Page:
International Journal of Clinical Pharmacy

, Volume 39, Issue 1, pp 37–40 | Cite as

Evaluation of nucleoside reverse transcriptase inhibitor dosing during continuous veno-venous hemofiltration

  • Milena M. McLaughlin
  • Inela Masic
  • Lana Gerzenshtein
Short Research Report


Background Unpredictable drug concentrations may lead to suboptimal exposure to nucleoside reverse transcriptase inhibitors (NRTIs) due to inadequate doses administered during continuous veno-venous hemofiltration (CVVH), which in turn may lead to decreased antiretroviral efficacy and possibly further HIV disease progression. Objective To compare administered doses of NRTIs to calculated doses of NRTIs to evaluate if patients were expected to have a favorable pharmacokinetic exposure profile while receiving CVVH. Methods The NRTI dose was compared to a table of recommendations based on a mathematical formula that estimates the amount of drug expected to be removed during CVVH. Results Twelve patients were on 27 NRTIs. Eleven (41%) NRTI doses were expected to provide a favorable pharmacokinetic profile based on pharmacokinetic mathematical calculations. Conclusion The majority of NRTIs were potentially not optimally dosed based on proposed pharmacokinetic calculations.


Continuous veno-vous hemofiltration HIV Nucleoside reverse transcriptase inhibitor Pharmacokinetics NRTIs 



This study was funded in part by a student research grant from Midwestern University Chicago College of Pharmacy, Downers Grove, IL.

Conflicts of interest

Milena M. McLaughlin, Inela Masic, Lana Gerzenshtein declare that they have no conflicts of interest.


  1. 1.
    Calza L. Renal toxicity associated with antiretroviral therapy. HIV Clin Trials. 2012;13:189–211.CrossRefPubMedGoogle Scholar
  2. 2.
    Uchino S, Bellomo R, Morimatsu H, Morgera S, Schetz M, Tan I, et al. Continuous renal replacement therapy: a worldwide practice survey. The beginning and ending supportive therapy for the kidney (B.E.S.T. kidney) investigators. Intensive Care Med. 2007;33:1563–70.CrossRefPubMedGoogle Scholar
  3. 3.
    Forni LG, Hilton PJ. Continuous hemofiltration in the treatment of acute renal failure. N Engl J Med. 1997;336:1303–9.CrossRefPubMedGoogle Scholar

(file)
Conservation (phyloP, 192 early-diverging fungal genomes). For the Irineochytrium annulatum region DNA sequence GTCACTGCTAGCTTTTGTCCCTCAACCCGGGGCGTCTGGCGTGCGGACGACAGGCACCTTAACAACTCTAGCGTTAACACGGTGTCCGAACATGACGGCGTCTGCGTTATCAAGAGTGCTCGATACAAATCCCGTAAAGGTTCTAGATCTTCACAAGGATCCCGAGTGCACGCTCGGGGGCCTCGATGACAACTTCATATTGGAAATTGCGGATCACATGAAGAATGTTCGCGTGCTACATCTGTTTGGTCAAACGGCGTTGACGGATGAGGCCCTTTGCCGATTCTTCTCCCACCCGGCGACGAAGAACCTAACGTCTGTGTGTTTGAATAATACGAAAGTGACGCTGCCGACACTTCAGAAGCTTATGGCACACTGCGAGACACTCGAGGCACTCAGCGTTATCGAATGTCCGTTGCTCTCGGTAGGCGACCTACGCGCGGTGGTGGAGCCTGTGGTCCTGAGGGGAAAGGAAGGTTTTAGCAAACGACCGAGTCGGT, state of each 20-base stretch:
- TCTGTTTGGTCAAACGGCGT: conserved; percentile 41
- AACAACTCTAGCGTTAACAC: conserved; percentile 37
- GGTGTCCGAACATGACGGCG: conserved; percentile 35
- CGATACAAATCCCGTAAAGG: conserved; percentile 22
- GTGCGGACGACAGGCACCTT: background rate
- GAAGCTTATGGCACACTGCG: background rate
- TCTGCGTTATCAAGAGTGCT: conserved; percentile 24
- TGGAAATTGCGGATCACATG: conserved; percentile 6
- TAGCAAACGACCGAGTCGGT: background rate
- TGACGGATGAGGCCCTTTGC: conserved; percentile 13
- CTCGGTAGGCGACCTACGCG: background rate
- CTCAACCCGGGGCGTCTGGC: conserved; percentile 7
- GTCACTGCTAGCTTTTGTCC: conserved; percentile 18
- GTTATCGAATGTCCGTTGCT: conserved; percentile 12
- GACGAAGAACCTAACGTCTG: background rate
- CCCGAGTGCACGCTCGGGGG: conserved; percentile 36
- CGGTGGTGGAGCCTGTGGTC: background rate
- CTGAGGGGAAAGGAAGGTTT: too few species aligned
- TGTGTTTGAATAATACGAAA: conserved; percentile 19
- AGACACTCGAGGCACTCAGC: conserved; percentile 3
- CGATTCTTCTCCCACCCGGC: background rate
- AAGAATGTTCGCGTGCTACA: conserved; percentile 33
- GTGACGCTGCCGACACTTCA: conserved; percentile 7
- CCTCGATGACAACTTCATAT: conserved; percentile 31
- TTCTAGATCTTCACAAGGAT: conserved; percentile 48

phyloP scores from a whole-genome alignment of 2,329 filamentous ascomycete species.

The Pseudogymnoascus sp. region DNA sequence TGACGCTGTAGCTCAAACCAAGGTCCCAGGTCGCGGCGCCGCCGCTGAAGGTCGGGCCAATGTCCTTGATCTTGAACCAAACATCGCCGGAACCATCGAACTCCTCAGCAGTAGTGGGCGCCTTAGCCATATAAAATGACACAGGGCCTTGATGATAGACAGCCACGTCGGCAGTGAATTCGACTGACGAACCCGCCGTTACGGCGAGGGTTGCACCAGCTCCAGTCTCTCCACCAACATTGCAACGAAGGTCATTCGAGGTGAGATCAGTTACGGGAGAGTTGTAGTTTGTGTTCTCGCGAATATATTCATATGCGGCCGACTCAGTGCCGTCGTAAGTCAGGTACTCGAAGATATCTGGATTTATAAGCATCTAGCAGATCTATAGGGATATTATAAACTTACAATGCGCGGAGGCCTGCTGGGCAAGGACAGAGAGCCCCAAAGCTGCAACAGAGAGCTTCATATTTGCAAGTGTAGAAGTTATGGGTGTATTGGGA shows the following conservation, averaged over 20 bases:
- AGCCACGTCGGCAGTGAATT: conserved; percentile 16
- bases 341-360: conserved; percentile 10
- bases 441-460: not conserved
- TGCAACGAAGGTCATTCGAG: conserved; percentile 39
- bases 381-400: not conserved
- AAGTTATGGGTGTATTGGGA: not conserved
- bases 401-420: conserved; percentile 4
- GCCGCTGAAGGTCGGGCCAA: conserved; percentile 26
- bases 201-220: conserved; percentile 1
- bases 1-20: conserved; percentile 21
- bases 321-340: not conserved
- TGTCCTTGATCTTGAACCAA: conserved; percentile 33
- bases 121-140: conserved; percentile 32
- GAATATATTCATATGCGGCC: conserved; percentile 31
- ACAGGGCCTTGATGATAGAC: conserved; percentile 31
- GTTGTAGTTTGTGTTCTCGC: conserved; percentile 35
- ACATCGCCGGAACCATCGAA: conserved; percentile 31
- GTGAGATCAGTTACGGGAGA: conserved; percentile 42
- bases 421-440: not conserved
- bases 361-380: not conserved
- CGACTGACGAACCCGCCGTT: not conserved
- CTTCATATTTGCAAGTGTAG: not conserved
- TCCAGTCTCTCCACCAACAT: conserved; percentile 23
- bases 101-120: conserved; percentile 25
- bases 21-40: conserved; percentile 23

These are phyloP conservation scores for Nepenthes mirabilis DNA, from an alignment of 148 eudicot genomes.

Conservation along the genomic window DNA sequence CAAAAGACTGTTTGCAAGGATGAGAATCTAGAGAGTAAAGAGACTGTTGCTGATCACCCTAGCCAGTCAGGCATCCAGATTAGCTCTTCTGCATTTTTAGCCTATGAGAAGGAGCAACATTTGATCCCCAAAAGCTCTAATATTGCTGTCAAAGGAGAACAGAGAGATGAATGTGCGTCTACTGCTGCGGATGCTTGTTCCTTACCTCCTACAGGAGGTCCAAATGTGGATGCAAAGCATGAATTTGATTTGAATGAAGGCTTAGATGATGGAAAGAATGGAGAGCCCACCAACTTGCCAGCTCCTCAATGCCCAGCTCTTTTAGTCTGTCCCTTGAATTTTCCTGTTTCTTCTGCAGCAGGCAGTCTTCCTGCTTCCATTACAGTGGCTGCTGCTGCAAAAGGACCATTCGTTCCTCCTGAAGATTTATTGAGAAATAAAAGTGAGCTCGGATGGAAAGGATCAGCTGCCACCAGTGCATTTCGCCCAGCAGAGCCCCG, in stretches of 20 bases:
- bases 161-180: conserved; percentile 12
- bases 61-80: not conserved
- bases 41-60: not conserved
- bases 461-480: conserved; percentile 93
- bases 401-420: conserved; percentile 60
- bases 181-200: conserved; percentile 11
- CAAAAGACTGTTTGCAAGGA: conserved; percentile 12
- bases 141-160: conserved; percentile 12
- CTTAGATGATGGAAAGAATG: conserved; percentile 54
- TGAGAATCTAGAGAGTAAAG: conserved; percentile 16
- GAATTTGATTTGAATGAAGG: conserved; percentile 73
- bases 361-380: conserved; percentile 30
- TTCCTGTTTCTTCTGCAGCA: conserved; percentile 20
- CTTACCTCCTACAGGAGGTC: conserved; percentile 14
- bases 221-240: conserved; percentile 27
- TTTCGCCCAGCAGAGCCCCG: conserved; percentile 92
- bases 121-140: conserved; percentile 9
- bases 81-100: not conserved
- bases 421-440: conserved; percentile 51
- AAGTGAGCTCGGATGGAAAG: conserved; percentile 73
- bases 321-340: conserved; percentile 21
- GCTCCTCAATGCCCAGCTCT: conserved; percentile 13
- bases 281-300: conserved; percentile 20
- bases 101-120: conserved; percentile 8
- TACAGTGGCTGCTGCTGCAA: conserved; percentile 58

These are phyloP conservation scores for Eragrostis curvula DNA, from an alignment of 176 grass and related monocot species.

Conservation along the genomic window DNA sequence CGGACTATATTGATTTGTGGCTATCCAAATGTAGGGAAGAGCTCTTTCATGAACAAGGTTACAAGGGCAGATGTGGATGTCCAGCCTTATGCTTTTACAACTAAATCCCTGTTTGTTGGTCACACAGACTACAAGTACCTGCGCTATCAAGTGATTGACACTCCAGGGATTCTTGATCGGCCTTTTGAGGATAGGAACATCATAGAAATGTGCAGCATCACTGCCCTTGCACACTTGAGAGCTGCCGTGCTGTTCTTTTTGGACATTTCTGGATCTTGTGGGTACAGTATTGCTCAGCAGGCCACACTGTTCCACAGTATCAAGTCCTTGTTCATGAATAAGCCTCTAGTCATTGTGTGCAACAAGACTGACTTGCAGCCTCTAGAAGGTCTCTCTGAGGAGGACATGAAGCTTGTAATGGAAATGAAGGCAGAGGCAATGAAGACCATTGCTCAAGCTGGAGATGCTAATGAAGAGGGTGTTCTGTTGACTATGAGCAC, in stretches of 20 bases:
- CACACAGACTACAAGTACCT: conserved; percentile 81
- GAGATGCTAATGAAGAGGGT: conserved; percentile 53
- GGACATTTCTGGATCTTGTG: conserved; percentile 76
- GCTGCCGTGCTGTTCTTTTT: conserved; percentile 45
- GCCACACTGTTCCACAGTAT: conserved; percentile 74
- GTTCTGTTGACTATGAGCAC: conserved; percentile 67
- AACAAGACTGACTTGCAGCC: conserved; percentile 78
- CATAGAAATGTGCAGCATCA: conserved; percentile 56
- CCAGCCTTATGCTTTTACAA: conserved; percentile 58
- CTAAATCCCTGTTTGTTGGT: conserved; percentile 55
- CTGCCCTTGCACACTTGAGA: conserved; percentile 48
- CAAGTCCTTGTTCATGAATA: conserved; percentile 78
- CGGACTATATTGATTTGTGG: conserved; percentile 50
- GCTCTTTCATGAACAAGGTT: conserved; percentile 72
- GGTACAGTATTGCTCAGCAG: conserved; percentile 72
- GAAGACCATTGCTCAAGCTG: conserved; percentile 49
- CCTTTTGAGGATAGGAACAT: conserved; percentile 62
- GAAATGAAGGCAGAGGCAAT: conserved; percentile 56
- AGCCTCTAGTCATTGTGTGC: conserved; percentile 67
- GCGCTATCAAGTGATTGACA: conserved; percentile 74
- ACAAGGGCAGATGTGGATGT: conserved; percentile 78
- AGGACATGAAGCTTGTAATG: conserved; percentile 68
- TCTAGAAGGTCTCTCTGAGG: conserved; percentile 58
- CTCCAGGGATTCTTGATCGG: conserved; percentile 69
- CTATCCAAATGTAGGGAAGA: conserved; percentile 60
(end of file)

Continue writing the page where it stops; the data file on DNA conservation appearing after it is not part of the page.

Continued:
4. 4.
    Gupta SK, Eustace JA, Winston JA, Boydstun II, Ahuja TS, Rodriguez RA, et al. Guidelines for the management of chronic kidney disease in HIV-infected patients: recommendations of the HIV Medicine Association of the Infectious Diseases Society of America. Clin Infect Dis. 2005;40:1559–85.CrossRefPubMedGoogle Scholar
  5. 5.
    Fabbiani M, Di Giambenedetto S, Bracciale L, Bacarelli A, Ragazzoni E, Cauda R, et al. Pharmacokinetic variability of antiretroviral drugs and correlation with virological outcome: 2 years of experience in routine clinical practice. J Antimicrob Chemother. 2009;64:109–17.CrossRefPubMedGoogle Scholar
  6. 6.
    Fletcher CV, Anderson PL, Kakuda TN, Schacker TW, Henry K, Gross CR, et al. Concentration-controlled compared with conventional antiretroviral therapy for HIV infection. AIDS. 2002;16:551–60.CrossRefPubMedGoogle Scholar
  7. 7.
    McCabe SM, Ma Q, Slish JC, Catanzaro LM, Sheth N, DiCenzo R, et al. Antiretroviral therapy: pharmacokinetic considerations in patients with renal or hepatic impairment. Clin Pharmacokinet. 2008;47:153–72.CrossRefPubMedGoogle Scholar
  8. 8.
    McLaughlin MM, Ammar AT, Gerzenshtein L, Scarsi KK. Dosing nucleoside reverse transcriptase inhibitors in adults receiving continuous veno-venous hemofiltration. Clin Drug Investig. 2015;35:275–80.CrossRefPubMedGoogle Scholar
  9. 9.
    Golper TA, Marx MA. Drug dosing adjustments during continuous renal replacement therapies. Kidney Int Suppl. 1998;66:S165–8.PubMedGoogle Scholar
  10. 10.
    Prakash J, Gupta T, Prakash S, Rathore SS, Usha, Sunder S. Acute kidney injury in patients with human immunodeficiency virus infection. Indian J Nephrol. 2015;25:86–90.CrossRefPubMedPubMedCentralGoogle Scholar
  11. 11.
    Panel on antiretroviral guidelines for adults and adolescents. Guidelines for prevention and treatment of opportunistic infections in HIV-infected adults and adolescents. Accessed 27 July 2016.

Copyright information

© Springer International Publishing 2016

Authors and Affiliations

  1. 1.Department of Pharmacy Practice, Chicago College of PharmacyMidwestern UniversityDowners GroveUSA
  2. 2.Northwestern Memorial HospitalChicagoUSA

Personalised recommendations